Gulf uranium link denied

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ANY LINK between the use of depleted uranium in the Gulf War and illnesses suffered by veterans is "extremely unlikely", the Government said yesterday.

The Armed Forces minister, Doug Henderson, said research carried out by the Ministry of Defence discounted claims by veterans that they had been exposed to dangerous levels of depleted uranium (DU), the ultra-hard metal used to tip armour-piercing shells.

The report, commissioned last December, admitted that soldiers may have been exposed to DU dust inhaled from exploding shells, or have come into contact with Iraqi prisoners of war or casualties.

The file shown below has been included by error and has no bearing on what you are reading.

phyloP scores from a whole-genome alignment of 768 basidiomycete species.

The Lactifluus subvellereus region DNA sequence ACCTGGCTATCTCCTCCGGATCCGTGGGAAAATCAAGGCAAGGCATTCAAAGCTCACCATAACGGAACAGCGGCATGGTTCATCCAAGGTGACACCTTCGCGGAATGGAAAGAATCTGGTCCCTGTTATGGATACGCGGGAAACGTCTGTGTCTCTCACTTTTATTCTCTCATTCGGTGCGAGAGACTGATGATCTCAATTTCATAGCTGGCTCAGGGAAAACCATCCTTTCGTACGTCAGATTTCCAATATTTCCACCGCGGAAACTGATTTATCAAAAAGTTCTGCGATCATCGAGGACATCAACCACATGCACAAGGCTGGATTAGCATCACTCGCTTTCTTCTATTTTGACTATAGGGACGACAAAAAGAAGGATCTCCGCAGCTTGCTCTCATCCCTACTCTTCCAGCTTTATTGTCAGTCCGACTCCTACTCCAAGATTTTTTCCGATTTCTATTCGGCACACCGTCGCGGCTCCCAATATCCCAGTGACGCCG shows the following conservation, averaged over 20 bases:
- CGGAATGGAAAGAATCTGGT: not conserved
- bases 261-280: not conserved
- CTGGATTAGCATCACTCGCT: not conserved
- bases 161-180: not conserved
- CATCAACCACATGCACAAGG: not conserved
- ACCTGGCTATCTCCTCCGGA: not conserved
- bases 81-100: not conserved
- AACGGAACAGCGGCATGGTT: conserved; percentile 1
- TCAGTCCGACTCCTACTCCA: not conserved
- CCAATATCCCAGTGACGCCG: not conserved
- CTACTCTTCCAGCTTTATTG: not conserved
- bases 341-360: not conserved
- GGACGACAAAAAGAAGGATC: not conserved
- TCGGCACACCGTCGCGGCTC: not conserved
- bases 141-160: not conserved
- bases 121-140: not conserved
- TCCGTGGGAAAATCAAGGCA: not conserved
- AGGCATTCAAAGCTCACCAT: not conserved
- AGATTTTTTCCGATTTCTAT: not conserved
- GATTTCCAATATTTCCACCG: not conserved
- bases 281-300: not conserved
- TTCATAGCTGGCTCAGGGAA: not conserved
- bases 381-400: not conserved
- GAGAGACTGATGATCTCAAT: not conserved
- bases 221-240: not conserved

However, the report said worst-case exposure in the Gulf would have been "well below the very high exposure levels known to cause acute radiation health effects in humans".

It went on: "It is judged that any radiation effects from these possible exposures are extremely unlikely to be a contributory factor to the illnesses currently being experienced by some Gulf veterans."

Mr Henderson said: "I am not aware of any UK Gulf veteran who is suffering from a depleted uranium related illness."

But veterans groups last night condemned the report as a whitewash, claiming the MoD had not tested a single Gulf War veteran to establish any DU poisoning. Tests for the National Gulf Veterans and Families Association by Professor Emeritus of Chemistry Hari Sharma of Waterloo University in Canada have revealed that 14 of 40 soldiers tested show contamination by DU.

Shaun Rusling, chairman of the NGVFA, said: "The MoD have not tested for any DU poisoning on our veterans yet they rush out report in three months claiming there is no effect."